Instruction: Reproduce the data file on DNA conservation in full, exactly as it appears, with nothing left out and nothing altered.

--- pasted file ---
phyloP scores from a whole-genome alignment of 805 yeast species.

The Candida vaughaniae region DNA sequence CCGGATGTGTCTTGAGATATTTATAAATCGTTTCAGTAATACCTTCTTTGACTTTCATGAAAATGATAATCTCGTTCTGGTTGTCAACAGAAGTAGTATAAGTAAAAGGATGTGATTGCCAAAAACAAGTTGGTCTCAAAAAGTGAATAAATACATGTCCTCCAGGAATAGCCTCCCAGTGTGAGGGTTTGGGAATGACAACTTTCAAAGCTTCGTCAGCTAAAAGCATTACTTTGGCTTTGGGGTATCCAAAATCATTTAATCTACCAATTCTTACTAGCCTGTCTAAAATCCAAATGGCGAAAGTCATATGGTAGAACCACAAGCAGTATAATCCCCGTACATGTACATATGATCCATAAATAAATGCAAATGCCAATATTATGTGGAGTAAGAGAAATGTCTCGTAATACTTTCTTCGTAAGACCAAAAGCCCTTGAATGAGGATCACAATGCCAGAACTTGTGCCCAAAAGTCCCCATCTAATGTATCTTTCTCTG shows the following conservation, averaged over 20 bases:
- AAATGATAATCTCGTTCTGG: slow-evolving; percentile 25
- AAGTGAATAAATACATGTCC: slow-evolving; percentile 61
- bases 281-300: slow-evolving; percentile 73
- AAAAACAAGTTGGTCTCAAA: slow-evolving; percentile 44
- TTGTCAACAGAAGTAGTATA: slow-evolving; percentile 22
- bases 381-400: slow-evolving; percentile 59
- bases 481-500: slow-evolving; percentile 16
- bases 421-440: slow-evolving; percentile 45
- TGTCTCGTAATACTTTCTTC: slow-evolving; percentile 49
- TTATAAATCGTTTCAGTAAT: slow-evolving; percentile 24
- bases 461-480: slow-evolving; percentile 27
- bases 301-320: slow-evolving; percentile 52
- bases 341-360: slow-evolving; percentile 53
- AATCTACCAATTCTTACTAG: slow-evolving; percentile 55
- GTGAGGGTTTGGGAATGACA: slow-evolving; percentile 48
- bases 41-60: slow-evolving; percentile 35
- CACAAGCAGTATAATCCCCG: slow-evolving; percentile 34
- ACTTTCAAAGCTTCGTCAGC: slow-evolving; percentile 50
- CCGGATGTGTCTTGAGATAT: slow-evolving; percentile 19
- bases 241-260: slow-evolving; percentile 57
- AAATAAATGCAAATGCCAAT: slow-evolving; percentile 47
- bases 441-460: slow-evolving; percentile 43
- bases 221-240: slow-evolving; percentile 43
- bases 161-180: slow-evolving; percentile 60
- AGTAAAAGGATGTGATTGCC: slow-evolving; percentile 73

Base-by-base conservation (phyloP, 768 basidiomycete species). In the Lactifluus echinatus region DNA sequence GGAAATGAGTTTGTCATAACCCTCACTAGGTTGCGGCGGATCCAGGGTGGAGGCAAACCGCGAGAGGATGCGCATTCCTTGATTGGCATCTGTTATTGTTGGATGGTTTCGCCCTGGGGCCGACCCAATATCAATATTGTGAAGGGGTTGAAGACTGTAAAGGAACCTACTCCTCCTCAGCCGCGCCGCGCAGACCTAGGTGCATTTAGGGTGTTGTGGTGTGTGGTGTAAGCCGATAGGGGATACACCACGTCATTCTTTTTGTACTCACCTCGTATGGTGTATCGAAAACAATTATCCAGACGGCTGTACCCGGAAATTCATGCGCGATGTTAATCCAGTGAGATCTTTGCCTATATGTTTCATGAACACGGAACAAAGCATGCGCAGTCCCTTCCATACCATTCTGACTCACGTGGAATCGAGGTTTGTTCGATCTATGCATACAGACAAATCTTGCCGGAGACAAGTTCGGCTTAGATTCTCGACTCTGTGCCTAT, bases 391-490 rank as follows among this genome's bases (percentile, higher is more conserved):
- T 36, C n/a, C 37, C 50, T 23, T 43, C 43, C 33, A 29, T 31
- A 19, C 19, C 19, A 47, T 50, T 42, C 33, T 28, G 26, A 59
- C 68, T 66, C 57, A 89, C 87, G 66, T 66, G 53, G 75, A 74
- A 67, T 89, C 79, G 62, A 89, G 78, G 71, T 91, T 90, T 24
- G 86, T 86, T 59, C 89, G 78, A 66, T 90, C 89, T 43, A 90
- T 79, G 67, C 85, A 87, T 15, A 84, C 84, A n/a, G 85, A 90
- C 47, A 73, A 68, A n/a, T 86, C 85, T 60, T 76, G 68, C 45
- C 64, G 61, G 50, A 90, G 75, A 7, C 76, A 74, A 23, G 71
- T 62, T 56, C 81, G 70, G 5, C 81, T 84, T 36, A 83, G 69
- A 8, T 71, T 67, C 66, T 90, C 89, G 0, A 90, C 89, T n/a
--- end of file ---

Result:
phyloP scores from a whole-genome alignment of 805 yeast species.

The Candida vaughaniae region DNA sequence CCGGATGTGTCTTGAGATATTTATAAATCGTTTCAGTAATACCTTCTTTGACTTTCATGAAAATGATAATCTCGTTCTGGTTGTCAACAGAAGTAGTATAAGTAAAAGGATGTGATTGCCAAAAACAAGTTGGTCTCAAAAAGTGAATAAATACATGTCCTCCAGGAATAGCCTCCCAGTGTGAGGGTTTGGGAATGACAACTTTCAAAGCTTCGTCAGCTAAAAGCATTACTTTGGCTTTGGGGTATCCAAAATCATTTAATCTACCAATTCTTACTAGCCTGTCTAAAATCCAAATGGCGAAAGTCATATGGTAGAACCACAAGCAGTATAATCCCCGTACATGTACATATGATCCATAAATAAATGCAAATGCCAATATTATGTGGAGTAAGAGAAATGTCTCGTAATACTTTCTTCGTAAGACCAAAAGCCCTTGAATGAGGATCACAATGCCAGAACTTGTGCCCAAAAGTCCCCATCTAATGTATCTTTCTCTG shows the following conservation, averaged over 20 bases:
- AAATGATAATCTCGTTCTGG: slow-evolving; percentile 25
- AAGTGAATAAATACATGTCC: slow-evolving; percentile 61
- bases 281-300: slow-evolving; percentile 73
- AAAAACAAGTTGGTCTCAAA: slow-evolving; percentile 44
- TTGTCAACAGAAGTAGTATA: slow-evolving; percentile 22
- bases 381-400: slow-evolving; percentile 59
- bases 481-500: slow-evolving; percentile 16
- bases 421-440: slow-evolving; percentile 45
- TGTCTCGTAATACTTTCTTC: slow-evolving; percentile 49
- TTATAAATCGTTTCAGTAAT: slow-evolving; percentile 24
- bases 461-480: slow-evolving; percentile 27
- bases 301-320: slow-evolving; percentile 52
- bases 341-360: slow-evolving; percentile 53
- AATCTACCAATTCTTACTAG: slow-evolving; percentile 55
- GTGAGGGTTTGGGAATGACA: slow-evolving; percentile 48
- bases 41-60: slow-evolving; percentile 35
- CACAAGCAGTATAATCCCCG: slow-evolving; percentile 34
- ACTTTCAAAGCTTCGTCAGC: slow-evolving; percentile 50
- CCGGATGTGTCTTGAGATAT: slow-evolving; percentile 19
- bases 241-260: slow-evolving; percentile 57
- AAATAAATGCAAATGCCAAT: slow-evolving; percentile 47
- bases 441-460: slow-evolving; percentile 43
- bases 221-240: slow-evolving; percentile 43
- bases 161-180: slow-evolving; percentile 60
- AGTAAAAGGATGTGATTGCC: slow-evolving; percentile 73

Base-by-base conservation (phyloP, 768 basidiomycete species). In the Lactifluus echinatus region DNA sequence GGAAATGAGTTTGTCATAACCCTCACTAGGTTGCGGCGGATCCAGGGTGGAGGCAAACCGCGAGAGGATGCGCATTCCTTGATTGGCATCTGTTATTGTTGGATGGTTTCGCCCTGGGGCCGACCCAATATCAATATTGTGAAGGGGTTGAAGACTGTAAAGGAACCTACTCCTCCTCAGCCGCGCCGCGCAGACCTAGGTGCATTTAGGGTGTTGTGGTGTGTGGTGTAAGCCGATAGGGGATACACCACGTCATTCTTTTTGTACTCACCTCGTATGGTGTATCGAAAACAATTATCCAGACGGCTGTACCCGGAAATTCATGCGCGATGTTAATCCAGTGAGATCTTTGCCTATATGTTTCATGAACACGGAACAAAGCATGCGCAGTCCCTTCCATACCATTCTGACTCACGTGGAATCGAGGTTTGTTCGATCTATGCATACAGACAAATCTTGCCGGAGACAAGTTCGGCTTAGATTCTCGACTCTGTGCCTAT, bases 391-490 rank as follows among this genome's bases (percentile, higher is more conserved):
- T 36, C n/a, C 37, C 50, T 23, T 43, C 43, C 33, A 29, T 31
- A 19, C 19, C 19, A 47, T 50, T 42, C 33, T 28, G 26, A 59
- C 68, T 66, C 57, A 89, C 87, G 66, T 66, G 53, G 75, A 74
- A 67, T 89, C 79, G 62, A 89, G 78, G 71, T 91, T 90, T 24
- G 86, T 86, T 59, C 89, G 78, A 66, T 90, C 89, T 43, A 90
- T 79, G 67, C 85, A 87, T 15, A 84, C 84, A n/a, G 85, A 90
- C 47, A 73, A 68, A n/a, T 86, C 85, T 60, T 76, G 68, C 45
- C 64, G 61, G 50, A 90, G 75, A 7, C 76, A 74, A 23, G 71
- T 62, T 56, C 81, G 70, G 5, C 81, T 84, T 36, A 83, G 69
- A 8, T 71, T 67, C 66, T 90, C 89, G 0, A 90, C 89, T n/a